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Home News New Mexico Adult Falls Death Rate Decreases
Paul Rhien
505-470-2290 Office

New Mexico Adult Falls Death Rate Decreases

September 26, 2017 - Older Adult Falls - Awareness

Governor Martinez Declares Friday as Adult Falls Prevention Awareness Day

Today, the New Mexico Department of Health NMDOH reports that the state’s death rate from falls among adults ages 65 and over declined more than 12 percent in 2016 from the 2015 rate, when New Mexico had the fourth-highest older adult falls rate in the nation. 2016 national data has not yet been released.

There were 317 older adult falls deaths statewide in 2016, compared to 347 deaths in 2015. More than 14 percent of New Mexicans are 65 years of age or older, and by 2030, New Mexico is expected to have the fourth highest population of residents 65 and over in the nation. That’s why Governor Susana Martinez has proclaimed Friday, September 22nd as Fall Prevention Awareness Day in New Mexico.

“Because injuries from falls are largely preventable, it is critical that New Mexico seniors become aware of the simple measures they can take to minimize the risk factors that can cause a fall,” said New Mexico Department of Health Cabinet Secretary Lynn Gallagher. “Physical activity can help older adults improve balance and prevent falls. Older New Mexicans take pride in the ability to live independently, and this education and awareness effort will make it safer for them to continue to do so.”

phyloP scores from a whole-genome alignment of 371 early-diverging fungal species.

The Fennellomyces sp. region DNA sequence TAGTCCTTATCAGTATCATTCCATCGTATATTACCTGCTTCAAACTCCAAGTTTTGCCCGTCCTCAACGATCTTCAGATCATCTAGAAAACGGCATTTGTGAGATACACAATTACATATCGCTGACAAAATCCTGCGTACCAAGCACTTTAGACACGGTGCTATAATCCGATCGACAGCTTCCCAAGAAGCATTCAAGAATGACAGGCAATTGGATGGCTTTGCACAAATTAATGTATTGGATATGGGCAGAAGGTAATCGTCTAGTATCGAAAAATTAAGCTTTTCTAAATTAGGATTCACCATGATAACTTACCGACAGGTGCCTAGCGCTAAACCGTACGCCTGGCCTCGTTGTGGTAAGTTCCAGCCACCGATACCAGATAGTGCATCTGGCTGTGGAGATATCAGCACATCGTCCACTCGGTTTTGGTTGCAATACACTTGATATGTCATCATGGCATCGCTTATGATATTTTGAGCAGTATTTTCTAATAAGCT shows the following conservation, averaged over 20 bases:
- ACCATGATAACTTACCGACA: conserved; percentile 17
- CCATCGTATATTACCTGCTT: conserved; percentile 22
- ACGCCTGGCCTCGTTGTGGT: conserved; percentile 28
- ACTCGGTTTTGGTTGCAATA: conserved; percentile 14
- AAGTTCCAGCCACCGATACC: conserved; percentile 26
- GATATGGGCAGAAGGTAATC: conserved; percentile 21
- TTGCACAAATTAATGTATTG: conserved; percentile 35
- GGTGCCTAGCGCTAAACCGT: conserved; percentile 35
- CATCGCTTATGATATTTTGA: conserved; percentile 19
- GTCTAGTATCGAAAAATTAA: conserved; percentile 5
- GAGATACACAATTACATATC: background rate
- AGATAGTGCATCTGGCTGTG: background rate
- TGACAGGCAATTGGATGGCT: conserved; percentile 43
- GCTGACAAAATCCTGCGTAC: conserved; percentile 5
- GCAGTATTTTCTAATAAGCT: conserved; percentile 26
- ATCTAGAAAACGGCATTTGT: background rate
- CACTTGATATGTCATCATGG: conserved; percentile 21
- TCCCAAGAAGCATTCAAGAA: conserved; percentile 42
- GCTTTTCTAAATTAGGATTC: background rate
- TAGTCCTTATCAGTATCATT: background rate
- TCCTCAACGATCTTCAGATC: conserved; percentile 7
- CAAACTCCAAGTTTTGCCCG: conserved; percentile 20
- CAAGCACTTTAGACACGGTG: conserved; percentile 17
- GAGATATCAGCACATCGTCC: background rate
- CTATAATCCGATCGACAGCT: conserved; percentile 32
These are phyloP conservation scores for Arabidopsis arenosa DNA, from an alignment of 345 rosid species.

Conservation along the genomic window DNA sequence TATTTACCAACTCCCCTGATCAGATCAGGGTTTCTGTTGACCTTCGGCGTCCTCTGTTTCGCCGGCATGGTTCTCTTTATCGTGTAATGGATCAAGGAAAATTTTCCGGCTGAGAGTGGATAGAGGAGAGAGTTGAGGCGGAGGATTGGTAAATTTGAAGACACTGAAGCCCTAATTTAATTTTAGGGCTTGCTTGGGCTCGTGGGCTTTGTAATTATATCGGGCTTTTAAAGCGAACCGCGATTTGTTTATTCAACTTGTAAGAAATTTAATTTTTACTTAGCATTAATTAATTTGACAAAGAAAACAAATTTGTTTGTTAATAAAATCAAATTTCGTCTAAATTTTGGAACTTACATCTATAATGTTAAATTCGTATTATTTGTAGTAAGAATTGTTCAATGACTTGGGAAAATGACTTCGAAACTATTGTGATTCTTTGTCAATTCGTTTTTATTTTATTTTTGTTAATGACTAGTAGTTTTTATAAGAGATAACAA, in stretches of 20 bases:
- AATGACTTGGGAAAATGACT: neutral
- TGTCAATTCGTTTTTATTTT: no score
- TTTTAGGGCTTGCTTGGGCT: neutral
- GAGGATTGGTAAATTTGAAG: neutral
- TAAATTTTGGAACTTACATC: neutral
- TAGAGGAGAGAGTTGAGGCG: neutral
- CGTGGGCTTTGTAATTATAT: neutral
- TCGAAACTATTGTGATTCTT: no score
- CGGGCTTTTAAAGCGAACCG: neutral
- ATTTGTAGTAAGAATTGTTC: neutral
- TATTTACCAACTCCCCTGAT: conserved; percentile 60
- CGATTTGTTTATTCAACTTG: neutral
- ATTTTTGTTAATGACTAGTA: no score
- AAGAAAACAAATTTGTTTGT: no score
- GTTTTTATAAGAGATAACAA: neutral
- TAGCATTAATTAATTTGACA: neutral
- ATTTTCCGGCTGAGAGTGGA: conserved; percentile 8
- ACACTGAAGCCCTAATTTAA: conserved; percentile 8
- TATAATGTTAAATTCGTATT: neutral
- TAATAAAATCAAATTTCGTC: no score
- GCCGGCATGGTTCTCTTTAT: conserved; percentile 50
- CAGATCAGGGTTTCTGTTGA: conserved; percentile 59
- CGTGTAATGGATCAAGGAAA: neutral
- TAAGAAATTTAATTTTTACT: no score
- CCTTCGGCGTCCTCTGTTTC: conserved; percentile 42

The New Mexico Department of Health currently supports three fall prevention programs for older adults:

  • Otago, a program for home-bound adults.
  • A Matter of Balance (MOB), a community-based program that emphasizes practical strategies to reduce fear of falling and increase activity levels.
  • Tai Ji Quan: Moving for Better Balance, a fall prevention program for community-dwelling older adults.

Later this year, NMDOH will also be offering Tai Chi for Arthritis as a fourth evidence-based fall prevention program in New Mexico.

The objectives for these programs are to improve strength, balance, mobility and daily functioning in older adults while reducing the risk of fall and injury. Staying physically active in these programs, in addition to making the home safer and having a health care provider check annually for vision problems and risky medications, are key strategies to preventing falls among older adults. There are currently over 74 fall prevention instructors in 16 New Mexico counties and 14 Native American Pueblos.

Older adults interested in participating in one of these fall prevention programs or who would like more information about resources related to fall-prevention and/or Fall Prevention Awareness Day may contact Lynne Ritchie, NMDOH Adult Fall Prevention Coordinator, at 505-476-3082.

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Disminuye la Tasa de Mortalidad de Adultos en Nuevo México